3. Sprinkle with chocolate chips.
4. Stir butterscotch sauce and 1/4 cup flour together. Drizzle over chocolate chips. Sprinkle with remaining 1/3 rolled oat mixture.

Bon appetit!

Sunday, August 29, 2010

At Jean-Luc and Gisèle's

Yesterday Jean-Luc and Gisèle invited us to have lunch with their family in their home in the countryside about 20 minutes by car from Lyon. But as usual, we ended up staying the whole afternoon, and having a late dinner with them too.

Aside Jean-Luc and Gisèle and their four children, Jean Luc's mother and sister were also there, as well as Gisèle's parents and Pauline's boyfriend.

In the photos, in blue that's Gisèle, then Yannick and the youngest son Valentin, Jean-Luc's mother, Pauline and her boyfriend, and Annick, Jean-Luc's sister.

Marion, Camille, and Pauline. One thing I notice about the many French girls that I have met, they are natural, very at ease with themselves and full of confidence and charm.

We started with the apéro (drinks and pre-meal nibblies). Here we have bouchon au thon (tuna cork), pesto and cheese pinwheels, cheddar biscuits, and salmon rolls.

Gisèle's mother is originally from Liban. Gisèle is a wonderful cook and she loves cooking very much too. Here she prepared some Libanese dishes for the entrée (first course), roasted sweet peppers, rice in grapevine leaves, hummus, and cucumber in yogurt and herbs.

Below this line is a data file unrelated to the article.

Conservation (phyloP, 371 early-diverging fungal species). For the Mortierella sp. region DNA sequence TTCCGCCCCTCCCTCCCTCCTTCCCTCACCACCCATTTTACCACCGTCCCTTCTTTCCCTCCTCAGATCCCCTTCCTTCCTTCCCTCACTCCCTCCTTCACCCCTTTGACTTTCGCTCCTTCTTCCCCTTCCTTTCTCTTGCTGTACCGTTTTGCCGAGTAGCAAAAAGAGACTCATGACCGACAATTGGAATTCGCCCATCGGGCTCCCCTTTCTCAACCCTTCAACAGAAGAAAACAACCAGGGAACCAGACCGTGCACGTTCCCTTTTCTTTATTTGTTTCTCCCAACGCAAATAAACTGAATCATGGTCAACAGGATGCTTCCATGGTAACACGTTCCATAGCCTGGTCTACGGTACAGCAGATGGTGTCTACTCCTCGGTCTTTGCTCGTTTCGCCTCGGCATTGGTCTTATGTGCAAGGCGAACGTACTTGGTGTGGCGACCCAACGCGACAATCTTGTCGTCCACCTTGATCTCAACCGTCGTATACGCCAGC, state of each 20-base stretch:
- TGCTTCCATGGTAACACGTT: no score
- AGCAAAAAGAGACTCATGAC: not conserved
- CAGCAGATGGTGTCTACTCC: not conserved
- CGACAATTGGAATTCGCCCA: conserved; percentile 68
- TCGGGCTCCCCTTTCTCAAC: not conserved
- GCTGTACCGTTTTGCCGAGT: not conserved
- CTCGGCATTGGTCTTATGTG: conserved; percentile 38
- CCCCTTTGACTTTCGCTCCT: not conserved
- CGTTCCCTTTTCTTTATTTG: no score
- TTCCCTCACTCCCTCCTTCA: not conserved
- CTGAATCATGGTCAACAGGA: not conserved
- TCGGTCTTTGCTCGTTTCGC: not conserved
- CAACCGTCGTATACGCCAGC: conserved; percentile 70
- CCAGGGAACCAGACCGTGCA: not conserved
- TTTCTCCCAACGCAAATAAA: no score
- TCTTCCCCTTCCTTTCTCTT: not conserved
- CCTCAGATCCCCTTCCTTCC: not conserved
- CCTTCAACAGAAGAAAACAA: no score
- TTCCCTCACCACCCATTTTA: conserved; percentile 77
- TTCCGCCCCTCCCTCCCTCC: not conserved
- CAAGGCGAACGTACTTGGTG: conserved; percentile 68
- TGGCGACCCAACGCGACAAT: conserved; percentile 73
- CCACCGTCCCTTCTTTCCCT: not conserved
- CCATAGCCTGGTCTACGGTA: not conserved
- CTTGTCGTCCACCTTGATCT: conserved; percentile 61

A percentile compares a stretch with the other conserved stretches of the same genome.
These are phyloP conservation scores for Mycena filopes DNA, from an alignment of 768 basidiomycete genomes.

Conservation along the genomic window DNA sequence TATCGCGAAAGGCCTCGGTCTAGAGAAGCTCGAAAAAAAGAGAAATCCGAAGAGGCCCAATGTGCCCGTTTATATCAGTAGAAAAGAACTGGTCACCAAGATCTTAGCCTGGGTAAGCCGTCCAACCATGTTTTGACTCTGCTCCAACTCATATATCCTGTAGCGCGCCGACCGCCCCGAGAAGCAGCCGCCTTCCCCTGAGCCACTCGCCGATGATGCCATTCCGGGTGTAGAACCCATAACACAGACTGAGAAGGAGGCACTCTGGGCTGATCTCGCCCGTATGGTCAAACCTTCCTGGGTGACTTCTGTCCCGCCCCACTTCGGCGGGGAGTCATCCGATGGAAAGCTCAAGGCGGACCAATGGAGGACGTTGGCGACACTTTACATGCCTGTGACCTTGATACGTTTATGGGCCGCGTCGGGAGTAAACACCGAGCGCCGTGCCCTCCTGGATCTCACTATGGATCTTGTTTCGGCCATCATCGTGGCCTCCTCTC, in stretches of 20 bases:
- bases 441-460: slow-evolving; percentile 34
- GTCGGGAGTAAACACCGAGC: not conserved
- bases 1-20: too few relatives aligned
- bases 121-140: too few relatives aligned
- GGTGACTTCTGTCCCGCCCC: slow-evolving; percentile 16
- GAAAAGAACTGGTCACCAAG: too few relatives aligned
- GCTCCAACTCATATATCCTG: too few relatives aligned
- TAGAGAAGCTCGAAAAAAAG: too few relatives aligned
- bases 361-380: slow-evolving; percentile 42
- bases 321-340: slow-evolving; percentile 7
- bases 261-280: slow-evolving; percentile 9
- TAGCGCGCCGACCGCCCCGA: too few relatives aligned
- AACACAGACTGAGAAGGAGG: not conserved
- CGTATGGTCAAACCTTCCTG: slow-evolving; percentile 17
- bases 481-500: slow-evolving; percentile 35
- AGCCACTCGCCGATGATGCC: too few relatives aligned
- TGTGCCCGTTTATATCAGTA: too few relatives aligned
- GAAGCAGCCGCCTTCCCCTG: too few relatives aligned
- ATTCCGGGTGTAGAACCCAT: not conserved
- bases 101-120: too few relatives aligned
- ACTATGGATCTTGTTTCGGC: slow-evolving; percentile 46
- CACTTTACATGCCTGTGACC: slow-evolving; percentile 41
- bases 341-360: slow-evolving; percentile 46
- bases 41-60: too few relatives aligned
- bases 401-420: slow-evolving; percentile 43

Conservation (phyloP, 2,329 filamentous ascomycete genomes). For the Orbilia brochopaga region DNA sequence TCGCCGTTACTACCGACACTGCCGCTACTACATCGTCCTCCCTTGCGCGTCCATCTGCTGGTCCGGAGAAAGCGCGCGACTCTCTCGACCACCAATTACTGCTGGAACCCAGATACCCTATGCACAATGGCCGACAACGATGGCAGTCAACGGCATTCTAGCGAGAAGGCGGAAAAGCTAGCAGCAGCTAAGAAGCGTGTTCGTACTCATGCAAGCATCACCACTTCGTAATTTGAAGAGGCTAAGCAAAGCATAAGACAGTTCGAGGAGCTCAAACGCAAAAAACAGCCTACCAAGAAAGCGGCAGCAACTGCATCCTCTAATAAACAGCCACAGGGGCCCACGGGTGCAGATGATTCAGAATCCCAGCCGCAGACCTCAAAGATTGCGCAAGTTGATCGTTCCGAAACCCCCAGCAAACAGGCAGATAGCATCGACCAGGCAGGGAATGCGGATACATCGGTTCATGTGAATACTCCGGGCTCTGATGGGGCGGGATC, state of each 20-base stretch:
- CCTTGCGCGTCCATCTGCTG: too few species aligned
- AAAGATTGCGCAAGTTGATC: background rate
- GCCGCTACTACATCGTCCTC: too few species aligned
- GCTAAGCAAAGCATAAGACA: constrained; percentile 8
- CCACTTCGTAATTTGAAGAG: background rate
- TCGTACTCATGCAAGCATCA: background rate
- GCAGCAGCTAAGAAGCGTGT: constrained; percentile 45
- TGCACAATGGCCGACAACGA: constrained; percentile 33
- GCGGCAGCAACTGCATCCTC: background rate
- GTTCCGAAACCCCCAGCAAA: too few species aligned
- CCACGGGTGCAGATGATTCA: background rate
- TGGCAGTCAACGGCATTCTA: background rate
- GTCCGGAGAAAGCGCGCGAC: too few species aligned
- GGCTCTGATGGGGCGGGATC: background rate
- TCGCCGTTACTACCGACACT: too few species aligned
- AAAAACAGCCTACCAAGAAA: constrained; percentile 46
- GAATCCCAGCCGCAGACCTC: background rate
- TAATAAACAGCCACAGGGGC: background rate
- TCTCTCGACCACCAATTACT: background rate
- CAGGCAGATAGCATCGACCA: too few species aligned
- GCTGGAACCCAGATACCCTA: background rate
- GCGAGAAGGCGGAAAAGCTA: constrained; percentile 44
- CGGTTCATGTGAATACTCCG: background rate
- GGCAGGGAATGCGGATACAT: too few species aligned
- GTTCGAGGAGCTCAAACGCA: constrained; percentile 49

For the main course we had a seafood casserole with rice. Then this was followed by goat cheese.

And three desserts! A mirabelle (a kind of plums) tart, lemon tart, and raspberry tiramisù. I had a piece of each. So delicious!

Jean-Luc and Marion.

Jean-Luc seemed to really enjoy catching flies. He spent a lot of time amusing himself with this. Gisèle's parents smoking away while listening to musical performances.

This is one musical family. Jean-Luc plays the cello, Gisèle plays the piano, Marion plays the violin, Camille plays the accordion and flute. Gisèle's mother is an accomplished violinist. At their place, there is always music playing and singing. And I bring my music and spend some time at the piano.

Their hospitality touches me deeply. And after a day with such wonderful company and great food, and playing and listening to live music, I always come home with a heart full of joy and happiness.